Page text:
Joseph ("Yusuf") is regarded by Muslims as a prophet (Qur'an, suras vi. 84, xl. 36), and a whole chapter (sura xii.) is devoted to him. He is believed to have been very beautiful. Prophet Muhammad once said, "One half of all the beauty God apportioned for mankind went to Joseph; the other one half went to the rest of mankind." One significant departure in the Qur'an is the use of an unspecified King in place of the Biblical Pharaoh. The story has the same general outlines as the Biblical narrative, but with a wealth of additional detail and incident.[34] In the Qur'an the brothers ask Jacob to let Joseph go with them.[34] The pit into which Joseph is thrown is a well with water in it,[34] and Joseph was taken as a slave by passing-by travellers (Qur'an 12:19). In one account, Joseph's face possessed such a peculiar brilliancy that his brothers noticed the different light in the sky as soon as he appeared above the edge of the well, and came back to claim him as their slave.[34] This same peculiarity was noticeable when they went to Egypt: although it was evening when they entered the city, his face diffused such a light that the astonished inhabitants came out to see the cause of it.[34]

In the Bible, Joseph discloses himself to his brethren before they return to their father the second time after buying corn.[34] The same in the Islamic story but they are compelled to return to Jacob without Benjamin, and the former weeps himself blind.[34] He remains so until the sons have returned from Egypt, bringing with them Joseph's garment healed the patriarch's eyes as soon as he put it to his face (Qur'an 12:96).[34]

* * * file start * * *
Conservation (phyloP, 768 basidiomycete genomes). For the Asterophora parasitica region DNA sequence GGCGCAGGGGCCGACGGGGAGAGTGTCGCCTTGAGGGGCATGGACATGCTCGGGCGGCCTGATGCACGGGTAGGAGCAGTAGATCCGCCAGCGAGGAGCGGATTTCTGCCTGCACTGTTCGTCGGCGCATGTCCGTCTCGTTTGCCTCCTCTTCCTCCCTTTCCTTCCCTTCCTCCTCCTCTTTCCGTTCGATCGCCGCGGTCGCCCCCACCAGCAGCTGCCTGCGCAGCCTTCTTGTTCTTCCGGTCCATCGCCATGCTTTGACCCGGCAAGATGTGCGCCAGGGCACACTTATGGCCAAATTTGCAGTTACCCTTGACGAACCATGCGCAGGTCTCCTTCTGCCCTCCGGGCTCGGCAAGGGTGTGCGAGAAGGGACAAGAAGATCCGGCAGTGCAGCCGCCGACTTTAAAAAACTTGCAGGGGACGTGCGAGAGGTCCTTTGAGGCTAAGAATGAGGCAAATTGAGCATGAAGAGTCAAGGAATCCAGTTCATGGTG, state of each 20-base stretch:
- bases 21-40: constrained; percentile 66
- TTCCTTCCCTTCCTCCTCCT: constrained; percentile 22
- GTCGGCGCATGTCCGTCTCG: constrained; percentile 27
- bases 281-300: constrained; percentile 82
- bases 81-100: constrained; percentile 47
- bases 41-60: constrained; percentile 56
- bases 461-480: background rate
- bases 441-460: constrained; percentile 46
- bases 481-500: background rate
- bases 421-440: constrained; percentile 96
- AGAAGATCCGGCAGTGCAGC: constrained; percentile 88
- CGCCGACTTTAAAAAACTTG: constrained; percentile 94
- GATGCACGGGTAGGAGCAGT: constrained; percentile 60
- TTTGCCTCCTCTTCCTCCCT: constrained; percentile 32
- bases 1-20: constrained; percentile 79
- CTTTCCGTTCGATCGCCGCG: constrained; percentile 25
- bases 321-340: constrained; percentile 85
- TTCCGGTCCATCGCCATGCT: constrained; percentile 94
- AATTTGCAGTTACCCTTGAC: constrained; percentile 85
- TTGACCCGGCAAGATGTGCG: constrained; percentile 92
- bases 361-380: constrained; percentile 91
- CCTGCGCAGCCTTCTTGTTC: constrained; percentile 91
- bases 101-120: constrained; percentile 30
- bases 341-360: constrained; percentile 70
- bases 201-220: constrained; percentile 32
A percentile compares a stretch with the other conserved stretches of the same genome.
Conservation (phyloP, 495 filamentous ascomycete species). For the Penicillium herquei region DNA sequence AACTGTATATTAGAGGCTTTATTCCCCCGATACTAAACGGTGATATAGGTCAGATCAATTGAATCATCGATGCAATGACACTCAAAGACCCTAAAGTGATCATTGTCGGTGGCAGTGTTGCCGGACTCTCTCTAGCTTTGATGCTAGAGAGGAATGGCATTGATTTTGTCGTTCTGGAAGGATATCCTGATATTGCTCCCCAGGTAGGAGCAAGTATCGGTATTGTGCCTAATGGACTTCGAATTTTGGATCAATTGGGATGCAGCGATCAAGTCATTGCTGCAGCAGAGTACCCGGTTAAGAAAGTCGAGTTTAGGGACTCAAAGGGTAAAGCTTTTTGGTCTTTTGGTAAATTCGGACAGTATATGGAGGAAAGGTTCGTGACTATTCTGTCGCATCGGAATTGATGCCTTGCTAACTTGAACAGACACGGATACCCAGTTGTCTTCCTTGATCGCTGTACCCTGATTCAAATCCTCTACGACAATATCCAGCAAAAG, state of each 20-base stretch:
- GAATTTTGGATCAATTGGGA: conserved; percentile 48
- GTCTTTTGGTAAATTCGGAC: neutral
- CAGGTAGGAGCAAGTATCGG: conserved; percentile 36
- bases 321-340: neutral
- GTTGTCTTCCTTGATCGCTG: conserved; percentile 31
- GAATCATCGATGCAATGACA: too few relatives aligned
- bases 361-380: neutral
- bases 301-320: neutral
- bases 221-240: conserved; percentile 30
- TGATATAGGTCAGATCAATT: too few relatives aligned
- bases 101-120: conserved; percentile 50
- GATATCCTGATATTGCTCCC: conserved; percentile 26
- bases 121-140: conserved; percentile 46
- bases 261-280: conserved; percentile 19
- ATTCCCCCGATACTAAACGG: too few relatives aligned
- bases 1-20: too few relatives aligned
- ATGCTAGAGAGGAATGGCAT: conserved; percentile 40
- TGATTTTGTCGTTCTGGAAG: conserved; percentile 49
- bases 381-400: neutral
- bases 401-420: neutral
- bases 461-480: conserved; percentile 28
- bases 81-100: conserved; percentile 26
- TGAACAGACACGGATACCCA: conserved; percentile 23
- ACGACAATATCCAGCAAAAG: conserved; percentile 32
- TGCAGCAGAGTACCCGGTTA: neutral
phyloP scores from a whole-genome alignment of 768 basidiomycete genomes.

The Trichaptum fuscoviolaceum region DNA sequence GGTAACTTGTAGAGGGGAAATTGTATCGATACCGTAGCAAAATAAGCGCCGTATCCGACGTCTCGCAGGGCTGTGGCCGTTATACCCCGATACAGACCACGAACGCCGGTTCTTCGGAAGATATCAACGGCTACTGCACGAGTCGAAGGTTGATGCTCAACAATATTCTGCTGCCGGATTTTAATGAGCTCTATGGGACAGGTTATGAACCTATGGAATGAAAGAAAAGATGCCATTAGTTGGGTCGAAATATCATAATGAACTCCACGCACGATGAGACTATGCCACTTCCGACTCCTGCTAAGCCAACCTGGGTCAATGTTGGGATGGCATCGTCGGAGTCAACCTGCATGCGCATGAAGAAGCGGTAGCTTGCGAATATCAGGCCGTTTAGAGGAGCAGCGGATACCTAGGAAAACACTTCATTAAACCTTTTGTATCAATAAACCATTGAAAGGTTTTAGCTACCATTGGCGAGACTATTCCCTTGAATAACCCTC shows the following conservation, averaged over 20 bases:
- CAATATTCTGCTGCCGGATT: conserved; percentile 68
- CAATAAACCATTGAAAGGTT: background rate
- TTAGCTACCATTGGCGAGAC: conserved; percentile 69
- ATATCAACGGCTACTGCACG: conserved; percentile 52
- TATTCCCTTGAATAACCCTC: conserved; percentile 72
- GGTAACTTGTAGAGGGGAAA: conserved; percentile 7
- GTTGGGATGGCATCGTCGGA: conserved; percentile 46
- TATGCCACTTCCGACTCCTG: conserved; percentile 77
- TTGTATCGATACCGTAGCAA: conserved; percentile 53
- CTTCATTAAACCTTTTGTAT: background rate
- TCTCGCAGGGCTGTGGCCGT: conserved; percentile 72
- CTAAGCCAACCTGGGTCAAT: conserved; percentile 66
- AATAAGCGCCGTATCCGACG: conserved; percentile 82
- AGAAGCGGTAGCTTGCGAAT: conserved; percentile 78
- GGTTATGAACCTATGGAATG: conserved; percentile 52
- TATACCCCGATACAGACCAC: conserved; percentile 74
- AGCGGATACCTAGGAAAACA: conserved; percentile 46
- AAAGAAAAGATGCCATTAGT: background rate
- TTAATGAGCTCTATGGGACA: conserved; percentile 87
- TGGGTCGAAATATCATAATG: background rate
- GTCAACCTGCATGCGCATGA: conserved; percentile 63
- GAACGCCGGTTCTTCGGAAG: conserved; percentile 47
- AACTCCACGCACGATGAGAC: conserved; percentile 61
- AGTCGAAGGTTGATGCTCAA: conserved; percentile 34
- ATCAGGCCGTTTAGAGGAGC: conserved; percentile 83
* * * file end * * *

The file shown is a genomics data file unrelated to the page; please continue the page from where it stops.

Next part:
Literature and culture

Thomas Mann retells the Genesis stories surrounding Joseph in his four novel omnibus, Joseph and His Brothers, identifying Joseph with the figure of Osarseph known from Josephus, and the pharaoh with Akhenaten.

The long-running musical Joseph and the Amazing Technicolor Dreamcoat by Andrew Lloyd Webber and Tim Rice is one of the few major British musical theatre shows with hardly any spoken dialogue, being sung-through almost completely


  1. verse, note and commentary on Genesis 30:24, The Anchor Bible, Volume 1, Genesis, 1964, Doubleday & Company, Inc., Garden City, New York
  2. - JOSEPH
  3. Genesis 30:23-24, The Anchor Bible, Volume 1, Genesis, 1964, Doubleday & Company, Inc., Garden City, New York
  4. Richard Elliott Friedman, "The Bible With Sources Revealed", HarperSanFrancisco, (2003), p.80
  5. A more accurate translation would be "coat with long sleeves" - see "A Dictionary of the Targumim, Talmud Bavli, Talmud Yerushalmi and Midrashic Literature", 1903. ISBN 1-932443-20-7
  6. Genesis 37:2
  7. Genesis 37:18-22
  8. Genesis 37:25-28
  9. Genesis 37:29-35
  10. Genesis 37:36
  11. Genesis 39:1-6
  12. Genesis 39:7-20
  13. Genesis 39:21-23
  14. Genesis 40:1-4
  15. Genesis 40:5-22
  16. Genesis 40:14-15
  17. Genesis 40:23
  18. Genesis 41:40-44
  19. Genesis 41:45-46
  20. Genesis 41:50-52
  21. Genesis 41:53-57
  22. Genesis 42:1-5
  23. Genesis 42
  24. Genesis 43:47
  25. Genesis 44
  26. Genesis 45
  27. Genesis 46:26-27
  28. Genesis 46
  29. Genesis 47:1-11
  30. Genesis 47:13-26
  31. Genesis 47:28-31
  32. Genesis 48:1-22
  33. Genesis 49
  34. 34.0 34.1 34.2 34.3 34.4 34.5 34.6 34.7 Differences of Tradition

See also

External links

Children of Jacob by wife in order of birth (D = Daughter)
Leah Reuben (1) Simeon (2) Levi (3) Judah (4) Issachar (9) Zebulun (10) Dinah (D)
Rachel Joseph (11) Benjamin (12)
Bilhah (Rachel's servant) Dan (5) Naphtali (6)
Zilpah (Leah's servant) Gad (7) Asher (8)